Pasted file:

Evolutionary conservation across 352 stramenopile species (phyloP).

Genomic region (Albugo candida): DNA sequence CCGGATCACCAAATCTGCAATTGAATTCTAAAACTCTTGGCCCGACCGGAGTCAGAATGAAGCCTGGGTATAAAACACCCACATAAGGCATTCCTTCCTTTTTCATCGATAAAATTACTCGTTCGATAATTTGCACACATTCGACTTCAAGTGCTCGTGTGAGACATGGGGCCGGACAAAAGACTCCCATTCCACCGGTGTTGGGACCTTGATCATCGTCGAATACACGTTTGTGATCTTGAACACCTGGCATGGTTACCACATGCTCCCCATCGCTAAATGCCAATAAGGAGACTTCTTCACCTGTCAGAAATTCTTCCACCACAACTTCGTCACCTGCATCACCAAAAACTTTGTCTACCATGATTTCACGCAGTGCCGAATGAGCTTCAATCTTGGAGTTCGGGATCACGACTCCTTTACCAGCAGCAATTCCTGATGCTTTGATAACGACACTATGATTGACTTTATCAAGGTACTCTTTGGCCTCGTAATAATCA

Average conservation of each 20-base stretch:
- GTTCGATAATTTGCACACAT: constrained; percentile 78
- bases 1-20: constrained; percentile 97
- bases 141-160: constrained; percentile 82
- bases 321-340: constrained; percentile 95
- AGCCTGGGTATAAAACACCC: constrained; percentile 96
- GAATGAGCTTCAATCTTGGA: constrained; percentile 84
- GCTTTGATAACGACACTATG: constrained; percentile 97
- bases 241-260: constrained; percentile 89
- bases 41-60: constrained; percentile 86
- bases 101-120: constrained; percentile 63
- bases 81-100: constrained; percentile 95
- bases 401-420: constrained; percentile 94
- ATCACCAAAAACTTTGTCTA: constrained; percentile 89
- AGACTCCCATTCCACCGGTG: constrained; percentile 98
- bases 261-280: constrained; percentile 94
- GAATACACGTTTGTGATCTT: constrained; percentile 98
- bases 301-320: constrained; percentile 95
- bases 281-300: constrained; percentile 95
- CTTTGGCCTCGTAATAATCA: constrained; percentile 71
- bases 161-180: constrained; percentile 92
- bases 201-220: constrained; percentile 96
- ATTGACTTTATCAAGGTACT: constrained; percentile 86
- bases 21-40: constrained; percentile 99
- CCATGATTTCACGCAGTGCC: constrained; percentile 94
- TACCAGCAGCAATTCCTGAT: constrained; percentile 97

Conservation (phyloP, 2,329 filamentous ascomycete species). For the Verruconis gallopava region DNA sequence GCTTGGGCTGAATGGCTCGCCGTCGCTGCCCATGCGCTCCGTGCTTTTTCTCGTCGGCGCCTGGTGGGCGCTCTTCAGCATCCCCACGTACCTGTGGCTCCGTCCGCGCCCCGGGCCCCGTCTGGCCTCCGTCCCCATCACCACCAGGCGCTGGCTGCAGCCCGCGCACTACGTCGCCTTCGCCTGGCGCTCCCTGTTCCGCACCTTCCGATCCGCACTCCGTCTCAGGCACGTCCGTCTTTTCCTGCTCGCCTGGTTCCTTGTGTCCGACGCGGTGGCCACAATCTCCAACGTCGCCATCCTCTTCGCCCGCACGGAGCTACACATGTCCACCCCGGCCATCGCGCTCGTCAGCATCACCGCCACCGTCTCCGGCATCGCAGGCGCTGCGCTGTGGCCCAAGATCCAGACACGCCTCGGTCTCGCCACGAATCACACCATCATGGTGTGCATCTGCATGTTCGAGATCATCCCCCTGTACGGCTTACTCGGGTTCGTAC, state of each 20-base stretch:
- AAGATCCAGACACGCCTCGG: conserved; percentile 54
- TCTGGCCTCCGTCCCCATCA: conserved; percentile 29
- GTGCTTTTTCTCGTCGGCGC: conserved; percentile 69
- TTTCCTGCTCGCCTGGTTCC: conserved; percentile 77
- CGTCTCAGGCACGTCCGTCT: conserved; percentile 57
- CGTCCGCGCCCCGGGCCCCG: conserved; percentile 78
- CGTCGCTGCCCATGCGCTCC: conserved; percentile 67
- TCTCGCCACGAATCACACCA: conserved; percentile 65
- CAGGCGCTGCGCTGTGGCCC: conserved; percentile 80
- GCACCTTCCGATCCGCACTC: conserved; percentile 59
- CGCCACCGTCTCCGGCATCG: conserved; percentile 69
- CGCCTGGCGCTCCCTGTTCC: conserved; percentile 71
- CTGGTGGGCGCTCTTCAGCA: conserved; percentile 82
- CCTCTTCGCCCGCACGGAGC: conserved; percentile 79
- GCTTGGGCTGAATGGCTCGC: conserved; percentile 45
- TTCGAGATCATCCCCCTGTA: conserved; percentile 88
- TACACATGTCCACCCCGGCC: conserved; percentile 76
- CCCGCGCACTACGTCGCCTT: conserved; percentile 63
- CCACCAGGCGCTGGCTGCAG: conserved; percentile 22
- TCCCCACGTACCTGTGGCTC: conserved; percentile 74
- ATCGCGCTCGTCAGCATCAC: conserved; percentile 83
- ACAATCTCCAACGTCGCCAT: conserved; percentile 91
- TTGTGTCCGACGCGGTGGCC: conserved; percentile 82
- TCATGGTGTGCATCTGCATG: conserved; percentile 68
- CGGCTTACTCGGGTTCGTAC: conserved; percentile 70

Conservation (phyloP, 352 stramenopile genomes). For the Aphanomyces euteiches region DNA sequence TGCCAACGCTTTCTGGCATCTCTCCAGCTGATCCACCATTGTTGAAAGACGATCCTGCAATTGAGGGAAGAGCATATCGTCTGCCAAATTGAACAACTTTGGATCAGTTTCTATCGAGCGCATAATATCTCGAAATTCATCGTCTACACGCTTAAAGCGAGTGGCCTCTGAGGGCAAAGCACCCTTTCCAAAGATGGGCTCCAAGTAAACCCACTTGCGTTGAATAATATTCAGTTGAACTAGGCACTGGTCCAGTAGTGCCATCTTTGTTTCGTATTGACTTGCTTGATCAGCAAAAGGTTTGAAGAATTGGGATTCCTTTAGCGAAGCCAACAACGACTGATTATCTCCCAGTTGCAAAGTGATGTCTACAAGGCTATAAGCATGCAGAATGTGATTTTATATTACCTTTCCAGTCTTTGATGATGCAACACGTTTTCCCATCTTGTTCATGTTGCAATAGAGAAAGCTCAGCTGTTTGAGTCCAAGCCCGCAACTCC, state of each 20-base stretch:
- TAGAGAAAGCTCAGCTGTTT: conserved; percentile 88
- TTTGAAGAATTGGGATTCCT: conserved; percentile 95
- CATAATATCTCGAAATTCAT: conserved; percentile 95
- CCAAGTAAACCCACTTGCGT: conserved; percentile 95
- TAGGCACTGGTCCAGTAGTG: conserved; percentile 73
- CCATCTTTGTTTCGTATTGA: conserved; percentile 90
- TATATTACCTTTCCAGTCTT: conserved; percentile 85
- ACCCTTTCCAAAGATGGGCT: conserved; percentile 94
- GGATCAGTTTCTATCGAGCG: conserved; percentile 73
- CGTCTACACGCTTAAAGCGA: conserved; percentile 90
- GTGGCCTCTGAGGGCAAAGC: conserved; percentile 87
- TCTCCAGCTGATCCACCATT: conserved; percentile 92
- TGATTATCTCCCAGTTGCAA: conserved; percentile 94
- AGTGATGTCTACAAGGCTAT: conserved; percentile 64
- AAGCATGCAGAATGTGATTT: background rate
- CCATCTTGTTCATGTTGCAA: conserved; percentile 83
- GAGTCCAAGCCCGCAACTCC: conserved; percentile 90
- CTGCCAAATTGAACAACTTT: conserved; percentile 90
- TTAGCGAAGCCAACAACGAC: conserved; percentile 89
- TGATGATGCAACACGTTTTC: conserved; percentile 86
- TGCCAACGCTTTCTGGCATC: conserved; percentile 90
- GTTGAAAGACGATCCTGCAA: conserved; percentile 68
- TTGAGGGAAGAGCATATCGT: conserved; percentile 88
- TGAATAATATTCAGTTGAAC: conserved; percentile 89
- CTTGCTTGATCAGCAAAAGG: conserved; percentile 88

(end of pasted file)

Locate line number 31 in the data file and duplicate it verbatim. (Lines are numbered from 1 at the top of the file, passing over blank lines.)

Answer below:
- TCTGGCCTCCGTCCCCATCA: conserved; percentile 29